Can’t say I’m feeling the Proust’s magic yet. Love affairs being the center of this one, it just reminded me of an even slower version of “Sons and Lovers,” just with a wimpier protagonist who even manages to come off as obnoxious at times. He somehow manages to retain condescending tone when speaking about “commoners” after crying himself to sleep because his grandmother didn’t say him goodnight last night.
It’s still beautifully written, and there are some interesting ponderings about the intricacies of human mind, but it’s also painfully dull, even more so than the first book.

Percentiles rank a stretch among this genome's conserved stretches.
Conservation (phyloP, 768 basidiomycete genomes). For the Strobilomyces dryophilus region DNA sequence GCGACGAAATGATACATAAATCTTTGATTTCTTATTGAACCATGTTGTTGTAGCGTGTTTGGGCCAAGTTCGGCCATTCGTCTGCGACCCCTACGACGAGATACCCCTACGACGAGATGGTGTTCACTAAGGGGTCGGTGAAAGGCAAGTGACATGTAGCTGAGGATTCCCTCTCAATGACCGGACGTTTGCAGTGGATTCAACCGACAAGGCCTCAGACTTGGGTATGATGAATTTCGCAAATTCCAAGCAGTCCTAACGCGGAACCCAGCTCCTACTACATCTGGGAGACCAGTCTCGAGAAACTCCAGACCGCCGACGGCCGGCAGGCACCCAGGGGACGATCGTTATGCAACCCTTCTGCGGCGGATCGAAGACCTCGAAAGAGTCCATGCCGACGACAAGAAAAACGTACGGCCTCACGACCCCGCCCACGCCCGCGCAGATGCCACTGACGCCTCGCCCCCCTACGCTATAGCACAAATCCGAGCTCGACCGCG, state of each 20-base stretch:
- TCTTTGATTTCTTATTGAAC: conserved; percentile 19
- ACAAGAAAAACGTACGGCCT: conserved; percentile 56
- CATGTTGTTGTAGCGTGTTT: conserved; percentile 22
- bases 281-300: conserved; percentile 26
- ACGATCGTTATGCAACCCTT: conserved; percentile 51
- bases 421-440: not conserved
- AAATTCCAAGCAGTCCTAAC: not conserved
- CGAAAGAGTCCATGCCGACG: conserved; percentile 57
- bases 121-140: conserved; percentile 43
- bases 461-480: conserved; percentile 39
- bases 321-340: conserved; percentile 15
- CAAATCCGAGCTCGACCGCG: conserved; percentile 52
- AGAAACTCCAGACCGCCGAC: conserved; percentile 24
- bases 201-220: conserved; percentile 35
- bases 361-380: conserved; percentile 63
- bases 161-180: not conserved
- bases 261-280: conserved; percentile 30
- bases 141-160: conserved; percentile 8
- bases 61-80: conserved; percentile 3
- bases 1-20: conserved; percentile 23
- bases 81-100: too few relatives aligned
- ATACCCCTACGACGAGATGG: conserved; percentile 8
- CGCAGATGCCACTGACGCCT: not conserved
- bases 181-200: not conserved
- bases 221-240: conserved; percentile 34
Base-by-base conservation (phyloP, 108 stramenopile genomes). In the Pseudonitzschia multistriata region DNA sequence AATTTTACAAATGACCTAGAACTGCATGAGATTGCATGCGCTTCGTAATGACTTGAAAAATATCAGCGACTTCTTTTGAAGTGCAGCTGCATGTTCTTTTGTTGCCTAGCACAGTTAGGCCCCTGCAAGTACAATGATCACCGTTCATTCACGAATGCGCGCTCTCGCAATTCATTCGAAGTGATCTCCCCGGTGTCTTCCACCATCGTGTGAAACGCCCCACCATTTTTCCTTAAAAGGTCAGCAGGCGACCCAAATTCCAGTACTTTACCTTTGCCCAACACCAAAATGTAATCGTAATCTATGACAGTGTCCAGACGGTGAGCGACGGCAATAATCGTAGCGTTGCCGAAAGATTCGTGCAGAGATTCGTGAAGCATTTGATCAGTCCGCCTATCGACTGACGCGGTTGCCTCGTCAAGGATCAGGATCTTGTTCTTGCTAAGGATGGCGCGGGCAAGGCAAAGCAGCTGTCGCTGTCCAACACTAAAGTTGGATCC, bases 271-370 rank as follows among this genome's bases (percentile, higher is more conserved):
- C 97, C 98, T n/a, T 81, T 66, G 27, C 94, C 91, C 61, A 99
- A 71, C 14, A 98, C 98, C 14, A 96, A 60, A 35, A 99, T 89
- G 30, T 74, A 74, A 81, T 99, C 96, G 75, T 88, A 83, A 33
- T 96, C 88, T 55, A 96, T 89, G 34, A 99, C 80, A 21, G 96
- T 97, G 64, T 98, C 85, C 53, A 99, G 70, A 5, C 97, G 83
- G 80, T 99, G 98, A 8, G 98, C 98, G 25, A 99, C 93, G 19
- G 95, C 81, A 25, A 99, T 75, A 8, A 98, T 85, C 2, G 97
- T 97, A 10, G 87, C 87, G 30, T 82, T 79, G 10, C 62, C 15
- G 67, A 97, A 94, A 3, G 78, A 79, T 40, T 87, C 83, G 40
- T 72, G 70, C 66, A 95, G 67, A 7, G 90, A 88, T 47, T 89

Eloquent, evocative prose
|Protagonist’s constant wimpiness gets seriously annoying sometimes|
A few good insights on nostalgia, and interpersonal relationships
|Extremely slow pace|
|Illuminating on the life of French aristocracy in the late 19th century||Nothing much really happens throughout the plot|
|Real science books offer deeper psychological insight, and are not even nearly as dull|